BERLIN (Reuters) - Germany’s coalition government on Friday agreed to tighten controls over the country’s BND spy agency and impose new legal restrictions on its surveillance activities, according to sources familiar with the agreement.
The long-delayed reform package for Germany’s Bundesnachrichtendienst, or BND, was agreed during a meeting at the German chancellor’s office on Friday, according to several participants in the meeting.
The legal reforms, which must still be finalised by the German parliament, would ban the BND from spying on countries in the European Union and its citizens, as well as EU institutions, except in the case of suspected terrorist activity.
The agreement also requires the head of the BND, the chancellor’s office and an independent panel of judges to approve strategic foreign espionage activities based on keyword lists, according to the sources.The changes would also spell out more clearly when the agency would be permitted to carry out such spying activities.
The BND intelligence service has been in the limelight after a series of scandals that embarrassed German Chancellor Angela Merkel, including revelations that the agency had helped the U.S. National Security Agency (NSA) spy on European allies, using such lists of keywords.
That news sparked public outrage in a country suspicious of surveillance because of the excesses of Nazi and Communist secret police in its past, and triggered the reform drive.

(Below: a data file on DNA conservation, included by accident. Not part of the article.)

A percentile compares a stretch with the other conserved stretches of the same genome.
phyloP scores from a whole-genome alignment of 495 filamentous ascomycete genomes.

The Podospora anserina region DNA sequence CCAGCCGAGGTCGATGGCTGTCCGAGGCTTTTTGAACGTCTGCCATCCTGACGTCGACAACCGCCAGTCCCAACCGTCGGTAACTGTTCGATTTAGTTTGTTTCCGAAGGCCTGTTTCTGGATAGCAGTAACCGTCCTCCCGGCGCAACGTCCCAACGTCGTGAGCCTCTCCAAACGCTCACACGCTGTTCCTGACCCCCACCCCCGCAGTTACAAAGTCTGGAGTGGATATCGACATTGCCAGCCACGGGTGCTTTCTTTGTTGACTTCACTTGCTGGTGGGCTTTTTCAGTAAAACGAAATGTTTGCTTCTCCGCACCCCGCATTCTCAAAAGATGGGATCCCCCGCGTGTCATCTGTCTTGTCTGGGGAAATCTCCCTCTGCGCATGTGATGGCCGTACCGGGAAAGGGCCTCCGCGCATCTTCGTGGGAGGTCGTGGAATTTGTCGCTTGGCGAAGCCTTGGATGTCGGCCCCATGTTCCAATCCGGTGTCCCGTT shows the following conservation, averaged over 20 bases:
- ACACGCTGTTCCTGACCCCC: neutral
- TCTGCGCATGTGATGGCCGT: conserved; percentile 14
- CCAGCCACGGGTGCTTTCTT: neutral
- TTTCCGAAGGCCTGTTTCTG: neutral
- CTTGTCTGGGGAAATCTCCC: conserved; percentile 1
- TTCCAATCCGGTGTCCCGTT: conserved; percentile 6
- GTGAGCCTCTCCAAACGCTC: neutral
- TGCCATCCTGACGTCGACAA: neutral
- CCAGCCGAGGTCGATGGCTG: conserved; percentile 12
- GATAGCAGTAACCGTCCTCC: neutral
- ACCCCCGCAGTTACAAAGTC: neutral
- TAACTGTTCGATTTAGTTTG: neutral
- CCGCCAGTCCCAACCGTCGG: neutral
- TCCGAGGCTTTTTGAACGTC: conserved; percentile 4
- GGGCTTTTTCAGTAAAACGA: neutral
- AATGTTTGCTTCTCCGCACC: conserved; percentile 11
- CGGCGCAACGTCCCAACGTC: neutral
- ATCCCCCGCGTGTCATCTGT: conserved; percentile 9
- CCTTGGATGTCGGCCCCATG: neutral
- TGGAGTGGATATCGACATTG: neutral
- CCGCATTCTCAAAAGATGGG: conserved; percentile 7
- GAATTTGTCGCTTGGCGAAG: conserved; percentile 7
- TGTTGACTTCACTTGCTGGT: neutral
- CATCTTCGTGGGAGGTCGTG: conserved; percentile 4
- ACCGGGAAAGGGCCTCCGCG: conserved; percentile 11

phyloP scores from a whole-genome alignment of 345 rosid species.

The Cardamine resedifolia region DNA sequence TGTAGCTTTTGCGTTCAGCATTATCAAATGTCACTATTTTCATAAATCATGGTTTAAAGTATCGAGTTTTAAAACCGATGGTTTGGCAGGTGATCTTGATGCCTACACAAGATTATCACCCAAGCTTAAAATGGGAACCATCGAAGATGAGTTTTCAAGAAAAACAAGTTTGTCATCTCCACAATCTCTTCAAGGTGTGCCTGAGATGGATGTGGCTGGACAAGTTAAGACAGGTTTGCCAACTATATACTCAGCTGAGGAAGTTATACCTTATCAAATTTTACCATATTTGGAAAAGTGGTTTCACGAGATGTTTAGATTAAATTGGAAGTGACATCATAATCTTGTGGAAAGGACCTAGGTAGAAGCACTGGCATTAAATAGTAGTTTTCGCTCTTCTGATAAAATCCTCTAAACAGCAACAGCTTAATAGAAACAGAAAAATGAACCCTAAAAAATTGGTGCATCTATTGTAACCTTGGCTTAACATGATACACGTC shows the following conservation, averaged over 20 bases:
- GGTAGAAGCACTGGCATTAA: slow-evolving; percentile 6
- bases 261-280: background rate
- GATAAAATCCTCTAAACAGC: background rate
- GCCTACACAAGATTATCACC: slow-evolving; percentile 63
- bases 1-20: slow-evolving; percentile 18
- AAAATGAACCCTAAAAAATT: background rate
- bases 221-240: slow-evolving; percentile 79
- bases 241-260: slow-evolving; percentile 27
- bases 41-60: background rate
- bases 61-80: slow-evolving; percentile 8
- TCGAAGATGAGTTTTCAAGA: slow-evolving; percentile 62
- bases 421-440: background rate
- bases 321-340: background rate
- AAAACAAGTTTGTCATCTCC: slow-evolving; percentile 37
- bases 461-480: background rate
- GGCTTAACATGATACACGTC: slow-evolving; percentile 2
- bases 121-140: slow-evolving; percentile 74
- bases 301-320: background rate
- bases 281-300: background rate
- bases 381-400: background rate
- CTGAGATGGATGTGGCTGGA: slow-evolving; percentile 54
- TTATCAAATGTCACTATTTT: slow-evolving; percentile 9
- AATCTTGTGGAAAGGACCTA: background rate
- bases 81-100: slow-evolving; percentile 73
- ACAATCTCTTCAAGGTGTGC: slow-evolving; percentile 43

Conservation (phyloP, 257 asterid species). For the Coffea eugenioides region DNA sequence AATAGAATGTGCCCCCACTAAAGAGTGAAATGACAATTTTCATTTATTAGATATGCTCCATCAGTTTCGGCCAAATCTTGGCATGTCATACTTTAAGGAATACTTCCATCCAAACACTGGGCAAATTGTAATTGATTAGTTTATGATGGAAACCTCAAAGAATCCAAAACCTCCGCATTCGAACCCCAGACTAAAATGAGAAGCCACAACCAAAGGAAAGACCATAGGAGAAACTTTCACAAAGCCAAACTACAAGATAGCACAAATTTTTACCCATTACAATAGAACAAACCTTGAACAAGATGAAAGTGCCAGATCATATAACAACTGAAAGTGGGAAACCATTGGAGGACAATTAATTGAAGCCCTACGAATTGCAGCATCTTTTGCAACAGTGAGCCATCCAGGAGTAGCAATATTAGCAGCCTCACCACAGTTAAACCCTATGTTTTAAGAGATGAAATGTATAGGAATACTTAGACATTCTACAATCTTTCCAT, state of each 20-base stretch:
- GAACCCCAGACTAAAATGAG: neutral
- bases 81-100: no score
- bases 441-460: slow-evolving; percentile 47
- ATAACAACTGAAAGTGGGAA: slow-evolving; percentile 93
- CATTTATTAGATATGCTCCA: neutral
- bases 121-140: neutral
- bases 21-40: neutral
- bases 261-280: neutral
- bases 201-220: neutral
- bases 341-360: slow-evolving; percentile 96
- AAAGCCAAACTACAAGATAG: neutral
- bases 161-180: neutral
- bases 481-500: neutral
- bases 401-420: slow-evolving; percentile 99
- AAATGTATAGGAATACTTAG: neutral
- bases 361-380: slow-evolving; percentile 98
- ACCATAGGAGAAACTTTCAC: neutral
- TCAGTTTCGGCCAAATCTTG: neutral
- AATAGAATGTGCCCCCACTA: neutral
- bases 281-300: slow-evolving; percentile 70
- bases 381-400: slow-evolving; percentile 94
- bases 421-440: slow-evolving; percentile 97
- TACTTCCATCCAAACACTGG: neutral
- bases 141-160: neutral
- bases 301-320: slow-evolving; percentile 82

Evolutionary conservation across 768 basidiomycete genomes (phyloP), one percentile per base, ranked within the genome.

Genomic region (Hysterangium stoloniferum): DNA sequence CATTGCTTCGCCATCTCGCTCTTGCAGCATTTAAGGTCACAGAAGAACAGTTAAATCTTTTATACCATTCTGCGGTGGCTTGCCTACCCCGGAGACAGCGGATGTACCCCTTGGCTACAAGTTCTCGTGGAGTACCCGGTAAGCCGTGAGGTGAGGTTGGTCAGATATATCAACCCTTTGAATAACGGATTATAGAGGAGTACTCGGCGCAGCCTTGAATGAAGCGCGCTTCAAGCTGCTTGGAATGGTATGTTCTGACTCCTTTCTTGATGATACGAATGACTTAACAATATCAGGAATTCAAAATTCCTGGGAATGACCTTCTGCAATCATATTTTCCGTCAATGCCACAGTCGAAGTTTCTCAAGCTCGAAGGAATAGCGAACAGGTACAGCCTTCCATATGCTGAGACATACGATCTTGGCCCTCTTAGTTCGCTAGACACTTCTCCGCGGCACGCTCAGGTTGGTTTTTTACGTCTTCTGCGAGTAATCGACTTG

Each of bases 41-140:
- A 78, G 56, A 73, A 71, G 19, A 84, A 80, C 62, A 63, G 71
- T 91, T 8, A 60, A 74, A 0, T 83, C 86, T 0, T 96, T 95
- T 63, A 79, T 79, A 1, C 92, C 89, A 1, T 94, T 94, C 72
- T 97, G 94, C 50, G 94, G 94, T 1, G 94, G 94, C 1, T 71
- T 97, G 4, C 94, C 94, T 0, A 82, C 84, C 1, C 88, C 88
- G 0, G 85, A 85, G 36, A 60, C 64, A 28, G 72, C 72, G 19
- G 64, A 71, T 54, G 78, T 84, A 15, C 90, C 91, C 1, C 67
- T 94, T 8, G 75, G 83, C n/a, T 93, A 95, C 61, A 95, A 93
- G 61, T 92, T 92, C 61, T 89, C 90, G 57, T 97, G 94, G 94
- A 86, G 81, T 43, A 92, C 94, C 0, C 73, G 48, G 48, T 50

In April, Gerhard Schindler, who has run the BND since 2012, abruptly left his post two years earlier than planned, amid reports that he was forced out over disagreements about the reform effort.
News of the agreement came a day after three Syrians were arrested on suspicion of planning attacks in Dusseldorf.
German authorities are on heightened alert about possible large-scale attacks by Islamist militants after the bombings in Brussels in March and Paris in November.
Those events also raised questions about how European intelligence agencies cooperate with each other.
The new reform measures are to be debated by the German cabinet before the parliament’s summer break, which usually begins in July, according to the sources.
Reporting by Thorsten Severin; Writing by Andrea Shalal; Editing by Toni Reinhold